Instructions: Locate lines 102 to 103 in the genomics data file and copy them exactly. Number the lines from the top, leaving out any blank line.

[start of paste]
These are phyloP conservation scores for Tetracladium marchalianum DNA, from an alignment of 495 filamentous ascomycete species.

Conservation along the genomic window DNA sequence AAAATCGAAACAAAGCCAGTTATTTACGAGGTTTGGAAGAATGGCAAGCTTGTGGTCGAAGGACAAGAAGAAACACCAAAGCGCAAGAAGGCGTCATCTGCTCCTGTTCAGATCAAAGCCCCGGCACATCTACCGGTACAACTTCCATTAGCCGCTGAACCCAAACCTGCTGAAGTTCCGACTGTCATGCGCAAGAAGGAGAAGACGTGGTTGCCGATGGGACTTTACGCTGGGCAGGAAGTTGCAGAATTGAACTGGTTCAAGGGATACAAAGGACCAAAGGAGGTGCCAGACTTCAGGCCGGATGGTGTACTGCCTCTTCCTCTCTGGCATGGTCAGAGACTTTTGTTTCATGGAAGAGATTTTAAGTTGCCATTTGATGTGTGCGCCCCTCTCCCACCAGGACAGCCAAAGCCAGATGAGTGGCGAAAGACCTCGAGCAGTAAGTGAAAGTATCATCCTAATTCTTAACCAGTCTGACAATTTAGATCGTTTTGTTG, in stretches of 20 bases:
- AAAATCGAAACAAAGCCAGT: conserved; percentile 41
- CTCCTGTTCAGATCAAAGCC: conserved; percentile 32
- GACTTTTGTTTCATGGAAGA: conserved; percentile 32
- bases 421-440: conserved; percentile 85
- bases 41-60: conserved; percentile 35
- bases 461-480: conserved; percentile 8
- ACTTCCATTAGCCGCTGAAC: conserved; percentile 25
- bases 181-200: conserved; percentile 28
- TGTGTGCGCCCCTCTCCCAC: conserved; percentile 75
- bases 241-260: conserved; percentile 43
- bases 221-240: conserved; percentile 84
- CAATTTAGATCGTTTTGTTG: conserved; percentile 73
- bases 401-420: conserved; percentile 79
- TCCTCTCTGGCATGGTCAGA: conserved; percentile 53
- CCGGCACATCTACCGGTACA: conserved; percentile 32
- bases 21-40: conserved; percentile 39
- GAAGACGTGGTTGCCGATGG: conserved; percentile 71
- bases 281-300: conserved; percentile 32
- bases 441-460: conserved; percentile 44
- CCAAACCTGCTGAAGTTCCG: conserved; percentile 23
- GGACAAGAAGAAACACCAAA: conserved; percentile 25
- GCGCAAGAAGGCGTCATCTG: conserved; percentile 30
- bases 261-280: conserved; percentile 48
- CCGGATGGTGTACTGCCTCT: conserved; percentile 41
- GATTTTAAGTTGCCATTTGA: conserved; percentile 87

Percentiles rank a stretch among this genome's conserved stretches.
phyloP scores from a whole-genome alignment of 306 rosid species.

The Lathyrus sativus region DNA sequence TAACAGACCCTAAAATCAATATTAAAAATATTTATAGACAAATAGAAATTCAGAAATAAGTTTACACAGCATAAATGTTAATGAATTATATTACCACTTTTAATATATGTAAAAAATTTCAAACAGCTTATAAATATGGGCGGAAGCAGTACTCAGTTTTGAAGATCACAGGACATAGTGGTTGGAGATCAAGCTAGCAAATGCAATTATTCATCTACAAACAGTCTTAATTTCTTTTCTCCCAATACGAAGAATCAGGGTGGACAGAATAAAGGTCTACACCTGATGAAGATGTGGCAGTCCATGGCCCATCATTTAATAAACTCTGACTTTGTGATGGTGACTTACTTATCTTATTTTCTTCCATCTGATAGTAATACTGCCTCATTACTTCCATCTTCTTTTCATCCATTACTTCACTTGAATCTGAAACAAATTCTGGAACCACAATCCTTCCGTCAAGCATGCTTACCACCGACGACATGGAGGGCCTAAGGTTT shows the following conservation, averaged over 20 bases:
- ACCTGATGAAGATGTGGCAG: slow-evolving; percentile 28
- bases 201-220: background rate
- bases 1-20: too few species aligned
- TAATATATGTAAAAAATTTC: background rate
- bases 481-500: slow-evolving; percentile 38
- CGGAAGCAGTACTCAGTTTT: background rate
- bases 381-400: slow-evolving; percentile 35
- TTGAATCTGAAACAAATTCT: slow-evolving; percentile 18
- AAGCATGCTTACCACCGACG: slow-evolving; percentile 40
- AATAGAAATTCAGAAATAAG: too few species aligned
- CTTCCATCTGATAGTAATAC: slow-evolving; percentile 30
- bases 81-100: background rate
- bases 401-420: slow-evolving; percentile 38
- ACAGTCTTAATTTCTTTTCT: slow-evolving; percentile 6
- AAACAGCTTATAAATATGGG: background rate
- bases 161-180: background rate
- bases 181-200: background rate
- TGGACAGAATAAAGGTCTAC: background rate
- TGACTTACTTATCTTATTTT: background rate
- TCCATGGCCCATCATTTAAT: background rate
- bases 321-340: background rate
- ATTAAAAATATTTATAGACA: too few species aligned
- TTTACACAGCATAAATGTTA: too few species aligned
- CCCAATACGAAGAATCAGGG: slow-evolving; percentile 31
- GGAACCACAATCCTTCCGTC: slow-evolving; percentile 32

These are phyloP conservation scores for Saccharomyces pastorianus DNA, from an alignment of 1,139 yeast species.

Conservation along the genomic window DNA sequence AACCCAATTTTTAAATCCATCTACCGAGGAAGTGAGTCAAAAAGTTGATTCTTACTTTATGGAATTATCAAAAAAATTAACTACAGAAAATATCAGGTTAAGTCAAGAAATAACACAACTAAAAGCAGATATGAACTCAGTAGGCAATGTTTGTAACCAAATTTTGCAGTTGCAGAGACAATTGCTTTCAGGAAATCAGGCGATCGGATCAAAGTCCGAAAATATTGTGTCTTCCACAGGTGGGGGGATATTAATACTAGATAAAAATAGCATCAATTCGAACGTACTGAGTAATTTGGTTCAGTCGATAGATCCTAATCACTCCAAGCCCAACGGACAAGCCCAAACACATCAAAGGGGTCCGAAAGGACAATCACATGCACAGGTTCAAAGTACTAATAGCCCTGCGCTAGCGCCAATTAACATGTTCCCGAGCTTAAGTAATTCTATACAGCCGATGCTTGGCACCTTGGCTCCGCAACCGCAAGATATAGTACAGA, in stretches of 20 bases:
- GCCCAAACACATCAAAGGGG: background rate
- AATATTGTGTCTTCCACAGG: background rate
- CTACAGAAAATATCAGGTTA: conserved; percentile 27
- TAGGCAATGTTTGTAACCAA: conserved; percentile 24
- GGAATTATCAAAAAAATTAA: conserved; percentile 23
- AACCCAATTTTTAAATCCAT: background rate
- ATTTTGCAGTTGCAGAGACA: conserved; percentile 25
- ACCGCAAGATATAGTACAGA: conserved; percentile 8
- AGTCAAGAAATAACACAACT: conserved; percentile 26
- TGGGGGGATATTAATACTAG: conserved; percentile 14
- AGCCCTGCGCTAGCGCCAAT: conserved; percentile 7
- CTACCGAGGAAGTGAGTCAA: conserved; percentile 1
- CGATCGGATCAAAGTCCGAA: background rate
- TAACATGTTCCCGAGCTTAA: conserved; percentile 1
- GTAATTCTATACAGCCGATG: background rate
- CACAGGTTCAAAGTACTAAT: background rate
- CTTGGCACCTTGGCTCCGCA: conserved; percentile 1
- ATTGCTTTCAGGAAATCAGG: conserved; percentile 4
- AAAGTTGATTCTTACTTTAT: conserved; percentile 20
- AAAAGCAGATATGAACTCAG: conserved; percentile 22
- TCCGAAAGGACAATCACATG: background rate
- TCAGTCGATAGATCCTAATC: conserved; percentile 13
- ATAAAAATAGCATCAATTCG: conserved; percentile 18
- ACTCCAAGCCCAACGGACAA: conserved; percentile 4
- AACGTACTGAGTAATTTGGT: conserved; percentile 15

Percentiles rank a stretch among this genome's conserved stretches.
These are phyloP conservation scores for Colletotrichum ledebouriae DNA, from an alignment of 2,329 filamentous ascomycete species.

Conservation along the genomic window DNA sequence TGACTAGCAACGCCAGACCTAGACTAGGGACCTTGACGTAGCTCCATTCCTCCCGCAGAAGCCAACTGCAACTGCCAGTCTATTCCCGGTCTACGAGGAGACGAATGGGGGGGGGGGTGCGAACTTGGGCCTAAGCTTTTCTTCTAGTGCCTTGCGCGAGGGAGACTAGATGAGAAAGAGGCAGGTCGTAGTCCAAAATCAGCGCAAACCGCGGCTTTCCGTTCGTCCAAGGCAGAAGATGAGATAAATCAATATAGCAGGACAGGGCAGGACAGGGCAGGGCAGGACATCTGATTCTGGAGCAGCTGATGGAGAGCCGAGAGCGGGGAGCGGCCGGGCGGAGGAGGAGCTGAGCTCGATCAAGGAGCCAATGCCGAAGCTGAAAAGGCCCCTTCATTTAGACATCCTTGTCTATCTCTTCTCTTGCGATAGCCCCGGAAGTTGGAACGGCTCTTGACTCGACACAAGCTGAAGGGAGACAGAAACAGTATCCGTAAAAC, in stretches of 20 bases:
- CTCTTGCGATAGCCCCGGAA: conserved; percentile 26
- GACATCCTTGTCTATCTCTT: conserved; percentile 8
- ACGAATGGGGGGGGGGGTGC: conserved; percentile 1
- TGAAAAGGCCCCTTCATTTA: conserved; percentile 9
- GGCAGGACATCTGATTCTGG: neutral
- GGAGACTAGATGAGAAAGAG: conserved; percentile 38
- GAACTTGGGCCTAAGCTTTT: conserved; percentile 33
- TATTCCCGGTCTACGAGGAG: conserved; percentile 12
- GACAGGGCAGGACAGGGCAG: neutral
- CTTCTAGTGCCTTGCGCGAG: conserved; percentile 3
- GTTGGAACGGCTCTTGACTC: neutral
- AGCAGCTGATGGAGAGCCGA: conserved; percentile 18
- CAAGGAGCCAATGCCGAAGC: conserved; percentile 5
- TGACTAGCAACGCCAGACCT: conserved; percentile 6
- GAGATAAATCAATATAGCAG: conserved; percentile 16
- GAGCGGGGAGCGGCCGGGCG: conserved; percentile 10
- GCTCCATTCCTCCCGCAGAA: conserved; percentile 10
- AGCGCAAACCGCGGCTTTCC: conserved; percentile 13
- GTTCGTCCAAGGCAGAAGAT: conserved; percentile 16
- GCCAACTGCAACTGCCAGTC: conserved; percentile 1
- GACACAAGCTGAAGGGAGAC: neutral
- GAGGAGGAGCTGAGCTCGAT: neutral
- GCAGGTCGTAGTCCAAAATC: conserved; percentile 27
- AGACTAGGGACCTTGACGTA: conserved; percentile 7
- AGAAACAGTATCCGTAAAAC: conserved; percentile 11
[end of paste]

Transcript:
- GCTCCATTCCTCCCGCAGAA: conserved; percentile 10
- AGCGCAAACCGCGGCTTTCC: conserved; percentile 13